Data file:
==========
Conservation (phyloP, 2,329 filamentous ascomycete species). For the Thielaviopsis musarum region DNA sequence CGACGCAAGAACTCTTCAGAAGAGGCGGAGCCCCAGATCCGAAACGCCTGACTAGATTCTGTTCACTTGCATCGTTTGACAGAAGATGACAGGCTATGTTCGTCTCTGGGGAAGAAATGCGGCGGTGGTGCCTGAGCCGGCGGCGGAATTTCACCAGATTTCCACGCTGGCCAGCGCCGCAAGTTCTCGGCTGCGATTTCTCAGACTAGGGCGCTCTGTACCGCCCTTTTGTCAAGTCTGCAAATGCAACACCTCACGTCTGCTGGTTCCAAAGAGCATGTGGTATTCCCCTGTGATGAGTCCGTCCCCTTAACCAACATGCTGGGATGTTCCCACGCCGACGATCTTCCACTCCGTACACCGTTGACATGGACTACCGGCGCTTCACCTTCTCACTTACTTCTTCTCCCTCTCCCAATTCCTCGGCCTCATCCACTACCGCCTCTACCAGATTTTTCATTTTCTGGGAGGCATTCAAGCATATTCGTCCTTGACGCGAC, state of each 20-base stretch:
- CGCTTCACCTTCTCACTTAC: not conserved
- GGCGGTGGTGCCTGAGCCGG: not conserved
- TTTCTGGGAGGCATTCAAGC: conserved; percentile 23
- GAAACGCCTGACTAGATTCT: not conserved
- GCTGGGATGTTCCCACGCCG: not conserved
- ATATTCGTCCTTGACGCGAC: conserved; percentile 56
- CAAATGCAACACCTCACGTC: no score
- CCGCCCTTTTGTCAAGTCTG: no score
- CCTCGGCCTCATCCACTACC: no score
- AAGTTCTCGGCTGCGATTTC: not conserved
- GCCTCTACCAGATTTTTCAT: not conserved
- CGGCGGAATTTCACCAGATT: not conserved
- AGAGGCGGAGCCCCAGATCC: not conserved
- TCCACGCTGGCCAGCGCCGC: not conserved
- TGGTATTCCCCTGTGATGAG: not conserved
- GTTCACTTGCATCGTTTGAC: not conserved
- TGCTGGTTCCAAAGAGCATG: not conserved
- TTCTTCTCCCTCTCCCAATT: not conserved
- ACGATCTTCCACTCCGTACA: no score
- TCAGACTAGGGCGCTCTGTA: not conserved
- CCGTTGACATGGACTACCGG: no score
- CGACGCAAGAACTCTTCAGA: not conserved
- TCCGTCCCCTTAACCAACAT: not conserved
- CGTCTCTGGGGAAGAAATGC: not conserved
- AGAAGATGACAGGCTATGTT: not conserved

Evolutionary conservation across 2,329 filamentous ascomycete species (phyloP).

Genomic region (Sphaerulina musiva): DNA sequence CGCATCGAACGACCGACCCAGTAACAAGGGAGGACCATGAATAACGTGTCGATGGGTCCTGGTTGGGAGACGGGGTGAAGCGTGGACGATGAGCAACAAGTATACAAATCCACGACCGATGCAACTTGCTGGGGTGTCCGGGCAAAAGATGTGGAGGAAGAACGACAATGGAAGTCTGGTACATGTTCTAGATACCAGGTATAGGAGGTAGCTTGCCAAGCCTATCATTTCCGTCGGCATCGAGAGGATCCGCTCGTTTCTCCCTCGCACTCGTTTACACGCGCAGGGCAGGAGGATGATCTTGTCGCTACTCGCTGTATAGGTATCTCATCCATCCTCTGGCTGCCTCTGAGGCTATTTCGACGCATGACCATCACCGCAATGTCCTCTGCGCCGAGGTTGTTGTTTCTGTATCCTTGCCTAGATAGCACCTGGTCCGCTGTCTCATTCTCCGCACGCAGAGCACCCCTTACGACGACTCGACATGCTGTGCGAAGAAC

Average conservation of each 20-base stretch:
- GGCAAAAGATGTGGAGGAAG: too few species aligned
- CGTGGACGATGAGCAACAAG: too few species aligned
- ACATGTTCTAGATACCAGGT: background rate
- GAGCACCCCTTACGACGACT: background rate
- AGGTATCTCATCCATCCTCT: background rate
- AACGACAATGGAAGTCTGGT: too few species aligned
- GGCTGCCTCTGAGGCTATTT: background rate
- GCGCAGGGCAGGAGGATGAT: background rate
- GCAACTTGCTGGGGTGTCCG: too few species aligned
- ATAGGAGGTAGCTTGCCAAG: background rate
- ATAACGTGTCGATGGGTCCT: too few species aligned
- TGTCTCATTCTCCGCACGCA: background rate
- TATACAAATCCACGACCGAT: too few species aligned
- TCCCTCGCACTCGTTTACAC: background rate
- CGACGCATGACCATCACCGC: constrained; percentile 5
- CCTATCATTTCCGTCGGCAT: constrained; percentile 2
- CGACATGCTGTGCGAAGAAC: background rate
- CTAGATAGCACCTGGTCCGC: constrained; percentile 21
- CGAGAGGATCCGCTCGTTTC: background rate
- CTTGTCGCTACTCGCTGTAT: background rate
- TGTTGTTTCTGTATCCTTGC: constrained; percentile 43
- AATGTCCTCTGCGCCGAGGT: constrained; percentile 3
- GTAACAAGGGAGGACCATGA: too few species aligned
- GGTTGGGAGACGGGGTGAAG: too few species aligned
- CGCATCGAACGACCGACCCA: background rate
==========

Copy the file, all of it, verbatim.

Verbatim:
Conservation (phyloP, 2,329 filamentous ascomycete species). For the Thielaviopsis musarum region DNA sequence CGACGCAAGAACTCTTCAGAAGAGGCGGAGCCCCAGATCCGAAACGCCTGACTAGATTCTGTTCACTTGCATCGTTTGACAGAAGATGACAGGCTATGTTCGTCTCTGGGGAAGAAATGCGGCGGTGGTGCCTGAGCCGGCGGCGGAATTTCACCAGATTTCCACGCTGGCCAGCGCCGCAAGTTCTCGGCTGCGATTTCTCAGACTAGGGCGCTCTGTACCGCCCTTTTGTCAAGTCTGCAAATGCAACACCTCACGTCTGCTGGTTCCAAAGAGCATGTGGTATTCCCCTGTGATGAGTCCGTCCCCTTAACCAACATGCTGGGATGTTCCCACGCCGACGATCTTCCACTCCGTACACCGTTGACATGGACTACCGGCGCTTCACCTTCTCACTTACTTCTTCTCCCTCTCCCAATTCCTCGGCCTCATCCACTACCGCCTCTACCAGATTTTTCATTTTCTGGGAGGCATTCAAGCATATTCGTCCTTGACGCGAC, state of each 20-base stretch:
- CGCTTCACCTTCTCACTTAC: not conserved
- GGCGGTGGTGCCTGAGCCGG: not conserved
- TTTCTGGGAGGCATTCAAGC: conserved; percentile 23
- GAAACGCCTGACTAGATTCT: not conserved
- GCTGGGATGTTCCCACGCCG: not conserved
- ATATTCGTCCTTGACGCGAC: conserved; percentile 56
- CAAATGCAACACCTCACGTC: no score
- CCGCCCTTTTGTCAAGTCTG: no score
- CCTCGGCCTCATCCACTACC: no score
- AAGTTCTCGGCTGCGATTTC: not conserved
- GCCTCTACCAGATTTTTCAT: not conserved
- CGGCGGAATTTCACCAGATT: not conserved
- AGAGGCGGAGCCCCAGATCC: not conserved
- TCCACGCTGGCCAGCGCCGC: not conserved
- TGGTATTCCCCTGTGATGAG: not conserved
- GTTCACTTGCATCGTTTGAC: not conserved
- TGCTGGTTCCAAAGAGCATG: not conserved
- TTCTTCTCCCTCTCCCAATT: not conserved
- ACGATCTTCCACTCCGTACA: no score
- TCAGACTAGGGCGCTCTGTA: not conserved
- CCGTTGACATGGACTACCGG: no score
- CGACGCAAGAACTCTTCAGA: not conserved
- TCCGTCCCCTTAACCAACAT: not conserved
- CGTCTCTGGGGAAGAAATGC: not conserved
- AGAAGATGACAGGCTATGTT: not conserved

Evolutionary conservation across 2,329 filamentous ascomycete species (phyloP).

Genomic region (Sphaerulina musiva): DNA sequence CGCATCGAACGACCGACCCAGTAACAAGGGAGGACCATGAATAACGTGTCGATGGGTCCTGGTTGGGAGACGGGGTGAAGCGTGGACGATGAGCAACAAGTATACAAATCCACGACCGATGCAACTTGCTGGGGTGTCCGGGCAAAAGATGTGGAGGAAGAACGACAATGGAAGTCTGGTACATGTTCTAGATACCAGGTATAGGAGGTAGCTTGCCAAGCCTATCATTTCCGTCGGCATCGAGAGGATCCGCTCGTTTCTCCCTCGCACTCGTTTACACGCGCAGGGCAGGAGGATGATCTTGTCGCTACTCGCTGTATAGGTATCTCATCCATCCTCTGGCTGCCTCTGAGGCTATTTCGACGCATGACCATCACCGCAATGTCCTCTGCGCCGAGGTTGTTGTTTCTGTATCCTTGCCTAGATAGCACCTGGTCCGCTGTCTCATTCTCCGCACGCAGAGCACCCCTTACGACGACTCGACATGCTGTGCGAAGAAC

Average conservation of each 20-base stretch:
- GGCAAAAGATGTGGAGGAAG: too few species aligned
- CGTGGACGATGAGCAACAAG: too few species aligned
- ACATGTTCTAGATACCAGGT: background rate
- GAGCACCCCTTACGACGACT: background rate
- AGGTATCTCATCCATCCTCT: background rate
- AACGACAATGGAAGTCTGGT: too few species aligned
- GGCTGCCTCTGAGGCTATTT: background rate
- GCGCAGGGCAGGAGGATGAT: background rate
- GCAACTTGCTGGGGTGTCCG: too few species aligned
- ATAGGAGGTAGCTTGCCAAG: background rate
- ATAACGTGTCGATGGGTCCT: too few species aligned
- TGTCTCATTCTCCGCACGCA: background rate
- TATACAAATCCACGACCGAT: too few species aligned
- TCCCTCGCACTCGTTTACAC: background rate
- CGACGCATGACCATCACCGC: constrained; percentile 5
- CCTATCATTTCCGTCGGCAT: constrained; percentile 2
- CGACATGCTGTGCGAAGAAC: background rate
- CTAGATAGCACCTGGTCCGC: constrained; percentile 21
- CGAGAGGATCCGCTCGTTTC: background rate
- CTTGTCGCTACTCGCTGTAT: background rate
- TGTTGTTTCTGTATCCTTGC: constrained; percentile 43
- AATGTCCTCTGCGCCGAGGT: constrained; percentile 3
- GTAACAAGGGAGGACCATGA: too few species aligned
- GGTTGGGAGACGGGGTGAAG: too few species aligned
- CGCATCGAACGACCGACCCA: background rate